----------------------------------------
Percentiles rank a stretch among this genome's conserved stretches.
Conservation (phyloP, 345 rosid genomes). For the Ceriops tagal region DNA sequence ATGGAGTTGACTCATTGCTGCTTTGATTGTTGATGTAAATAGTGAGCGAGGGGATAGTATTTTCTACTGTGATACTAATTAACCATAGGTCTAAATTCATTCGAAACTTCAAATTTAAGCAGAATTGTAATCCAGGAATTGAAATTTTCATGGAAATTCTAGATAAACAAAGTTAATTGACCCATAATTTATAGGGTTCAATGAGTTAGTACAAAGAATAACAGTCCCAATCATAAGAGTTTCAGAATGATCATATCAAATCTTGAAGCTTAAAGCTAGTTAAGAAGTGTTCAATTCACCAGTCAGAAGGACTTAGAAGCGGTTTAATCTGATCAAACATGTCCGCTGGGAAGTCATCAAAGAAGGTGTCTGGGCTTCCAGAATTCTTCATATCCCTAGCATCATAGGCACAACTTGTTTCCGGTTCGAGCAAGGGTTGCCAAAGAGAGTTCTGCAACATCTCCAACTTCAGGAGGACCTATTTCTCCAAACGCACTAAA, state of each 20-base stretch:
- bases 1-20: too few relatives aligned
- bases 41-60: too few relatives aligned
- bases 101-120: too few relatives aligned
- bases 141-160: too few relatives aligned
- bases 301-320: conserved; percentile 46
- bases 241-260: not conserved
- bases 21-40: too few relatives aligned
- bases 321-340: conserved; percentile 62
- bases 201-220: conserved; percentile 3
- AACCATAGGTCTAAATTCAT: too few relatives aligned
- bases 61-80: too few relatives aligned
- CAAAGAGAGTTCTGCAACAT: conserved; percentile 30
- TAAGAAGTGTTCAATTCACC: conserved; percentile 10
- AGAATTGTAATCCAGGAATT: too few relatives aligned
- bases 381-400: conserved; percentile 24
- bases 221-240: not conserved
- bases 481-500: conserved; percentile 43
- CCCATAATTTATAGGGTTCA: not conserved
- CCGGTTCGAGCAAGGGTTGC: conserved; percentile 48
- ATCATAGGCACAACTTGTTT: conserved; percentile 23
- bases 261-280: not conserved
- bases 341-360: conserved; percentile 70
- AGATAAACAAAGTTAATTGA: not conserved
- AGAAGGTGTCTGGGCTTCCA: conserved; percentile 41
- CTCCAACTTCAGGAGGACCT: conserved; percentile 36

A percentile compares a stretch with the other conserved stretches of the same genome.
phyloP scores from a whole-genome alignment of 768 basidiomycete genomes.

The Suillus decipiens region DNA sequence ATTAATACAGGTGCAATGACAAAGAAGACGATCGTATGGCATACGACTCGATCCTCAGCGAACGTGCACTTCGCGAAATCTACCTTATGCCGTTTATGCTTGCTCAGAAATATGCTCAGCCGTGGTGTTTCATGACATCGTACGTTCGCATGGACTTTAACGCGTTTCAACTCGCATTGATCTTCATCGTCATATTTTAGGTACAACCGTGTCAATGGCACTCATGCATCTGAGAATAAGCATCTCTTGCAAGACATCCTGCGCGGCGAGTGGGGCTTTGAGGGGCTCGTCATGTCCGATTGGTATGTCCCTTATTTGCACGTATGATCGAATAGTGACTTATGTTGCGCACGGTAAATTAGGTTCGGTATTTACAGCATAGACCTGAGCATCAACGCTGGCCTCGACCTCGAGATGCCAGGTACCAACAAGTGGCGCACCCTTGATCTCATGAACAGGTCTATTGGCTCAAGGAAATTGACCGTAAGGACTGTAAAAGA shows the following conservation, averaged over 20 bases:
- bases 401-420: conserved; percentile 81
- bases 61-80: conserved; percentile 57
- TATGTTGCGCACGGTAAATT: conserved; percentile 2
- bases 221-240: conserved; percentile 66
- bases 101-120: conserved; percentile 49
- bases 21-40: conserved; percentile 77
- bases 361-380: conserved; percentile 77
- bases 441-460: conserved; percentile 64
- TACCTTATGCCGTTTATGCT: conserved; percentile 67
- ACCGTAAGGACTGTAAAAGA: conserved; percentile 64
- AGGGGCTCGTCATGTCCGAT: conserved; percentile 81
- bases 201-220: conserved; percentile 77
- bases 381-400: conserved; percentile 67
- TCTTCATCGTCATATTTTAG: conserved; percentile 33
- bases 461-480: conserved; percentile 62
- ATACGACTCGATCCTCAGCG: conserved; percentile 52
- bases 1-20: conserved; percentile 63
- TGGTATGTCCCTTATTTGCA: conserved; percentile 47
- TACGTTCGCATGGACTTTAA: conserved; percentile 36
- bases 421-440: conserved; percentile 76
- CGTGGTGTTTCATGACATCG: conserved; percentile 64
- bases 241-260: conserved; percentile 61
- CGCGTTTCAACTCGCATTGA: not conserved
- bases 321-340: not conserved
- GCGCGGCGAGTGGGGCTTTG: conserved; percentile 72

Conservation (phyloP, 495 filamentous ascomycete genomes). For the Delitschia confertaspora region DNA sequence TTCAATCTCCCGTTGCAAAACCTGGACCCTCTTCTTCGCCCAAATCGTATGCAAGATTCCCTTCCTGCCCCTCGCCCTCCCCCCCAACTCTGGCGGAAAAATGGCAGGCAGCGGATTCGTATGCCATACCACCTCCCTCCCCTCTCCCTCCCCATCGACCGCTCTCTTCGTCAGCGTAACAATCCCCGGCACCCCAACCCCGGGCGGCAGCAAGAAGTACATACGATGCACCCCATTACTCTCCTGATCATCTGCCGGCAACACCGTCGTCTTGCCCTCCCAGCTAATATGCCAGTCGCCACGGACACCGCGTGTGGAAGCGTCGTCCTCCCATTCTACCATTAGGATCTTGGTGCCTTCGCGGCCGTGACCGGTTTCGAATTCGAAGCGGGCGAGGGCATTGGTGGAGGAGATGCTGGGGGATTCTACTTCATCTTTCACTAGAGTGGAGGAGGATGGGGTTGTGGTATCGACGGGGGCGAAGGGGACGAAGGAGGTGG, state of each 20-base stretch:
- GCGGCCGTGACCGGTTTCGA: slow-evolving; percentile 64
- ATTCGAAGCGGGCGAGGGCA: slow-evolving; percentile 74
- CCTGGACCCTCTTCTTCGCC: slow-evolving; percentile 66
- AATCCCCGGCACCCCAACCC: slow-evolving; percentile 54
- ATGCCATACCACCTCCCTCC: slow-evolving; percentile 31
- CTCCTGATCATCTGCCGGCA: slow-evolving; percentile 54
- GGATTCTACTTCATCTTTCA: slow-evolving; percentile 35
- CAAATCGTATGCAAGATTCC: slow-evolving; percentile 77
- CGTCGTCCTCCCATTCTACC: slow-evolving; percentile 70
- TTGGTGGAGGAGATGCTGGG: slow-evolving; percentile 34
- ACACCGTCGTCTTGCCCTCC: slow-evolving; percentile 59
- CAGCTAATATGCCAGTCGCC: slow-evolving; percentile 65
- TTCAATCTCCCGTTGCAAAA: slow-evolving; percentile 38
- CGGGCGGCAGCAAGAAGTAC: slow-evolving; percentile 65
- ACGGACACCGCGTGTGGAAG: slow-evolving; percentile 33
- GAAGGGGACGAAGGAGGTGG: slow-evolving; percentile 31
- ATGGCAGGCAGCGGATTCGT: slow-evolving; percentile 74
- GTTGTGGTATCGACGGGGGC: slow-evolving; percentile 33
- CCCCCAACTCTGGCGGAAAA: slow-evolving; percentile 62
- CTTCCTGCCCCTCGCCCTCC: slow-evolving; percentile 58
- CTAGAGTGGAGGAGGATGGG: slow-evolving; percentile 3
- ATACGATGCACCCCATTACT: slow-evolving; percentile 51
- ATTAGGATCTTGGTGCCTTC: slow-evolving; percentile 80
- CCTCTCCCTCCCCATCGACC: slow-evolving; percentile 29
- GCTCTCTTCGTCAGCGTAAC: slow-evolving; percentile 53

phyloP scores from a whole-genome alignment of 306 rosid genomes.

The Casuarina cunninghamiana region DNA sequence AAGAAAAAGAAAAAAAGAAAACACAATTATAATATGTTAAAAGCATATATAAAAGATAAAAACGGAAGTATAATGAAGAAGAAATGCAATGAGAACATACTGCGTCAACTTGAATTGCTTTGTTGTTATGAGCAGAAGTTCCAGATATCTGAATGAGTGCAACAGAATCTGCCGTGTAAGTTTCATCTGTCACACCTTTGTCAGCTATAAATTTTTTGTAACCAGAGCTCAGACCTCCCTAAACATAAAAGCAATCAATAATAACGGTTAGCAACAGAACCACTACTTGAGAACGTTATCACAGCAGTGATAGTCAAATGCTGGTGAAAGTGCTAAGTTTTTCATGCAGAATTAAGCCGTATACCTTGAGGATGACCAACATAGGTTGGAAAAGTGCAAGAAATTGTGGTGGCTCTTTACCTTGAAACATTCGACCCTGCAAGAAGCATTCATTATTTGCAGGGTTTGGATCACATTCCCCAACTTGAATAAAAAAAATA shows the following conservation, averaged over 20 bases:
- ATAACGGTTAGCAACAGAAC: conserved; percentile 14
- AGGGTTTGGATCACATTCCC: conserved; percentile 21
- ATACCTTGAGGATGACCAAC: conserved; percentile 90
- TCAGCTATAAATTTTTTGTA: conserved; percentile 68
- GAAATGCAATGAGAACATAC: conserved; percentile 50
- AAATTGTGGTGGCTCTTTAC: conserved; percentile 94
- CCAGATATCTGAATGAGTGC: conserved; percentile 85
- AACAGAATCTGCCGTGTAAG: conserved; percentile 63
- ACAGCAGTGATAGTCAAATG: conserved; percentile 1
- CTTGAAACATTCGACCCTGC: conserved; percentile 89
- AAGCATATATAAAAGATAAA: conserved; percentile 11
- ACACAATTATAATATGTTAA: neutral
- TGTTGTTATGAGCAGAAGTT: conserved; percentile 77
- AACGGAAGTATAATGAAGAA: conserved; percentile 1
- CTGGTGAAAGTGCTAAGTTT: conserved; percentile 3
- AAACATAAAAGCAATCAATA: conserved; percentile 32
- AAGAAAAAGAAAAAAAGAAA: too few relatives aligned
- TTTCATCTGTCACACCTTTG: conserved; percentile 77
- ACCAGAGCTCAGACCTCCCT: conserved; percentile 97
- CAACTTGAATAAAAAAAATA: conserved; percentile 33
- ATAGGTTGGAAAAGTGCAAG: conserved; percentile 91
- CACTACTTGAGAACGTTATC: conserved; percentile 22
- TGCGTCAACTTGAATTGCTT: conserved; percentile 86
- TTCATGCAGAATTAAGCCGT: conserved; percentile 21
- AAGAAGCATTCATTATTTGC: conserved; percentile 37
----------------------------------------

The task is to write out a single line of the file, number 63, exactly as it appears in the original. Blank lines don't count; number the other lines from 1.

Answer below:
- GGATTCTACTTCATCTTTCA: slow-evolving; percentile 35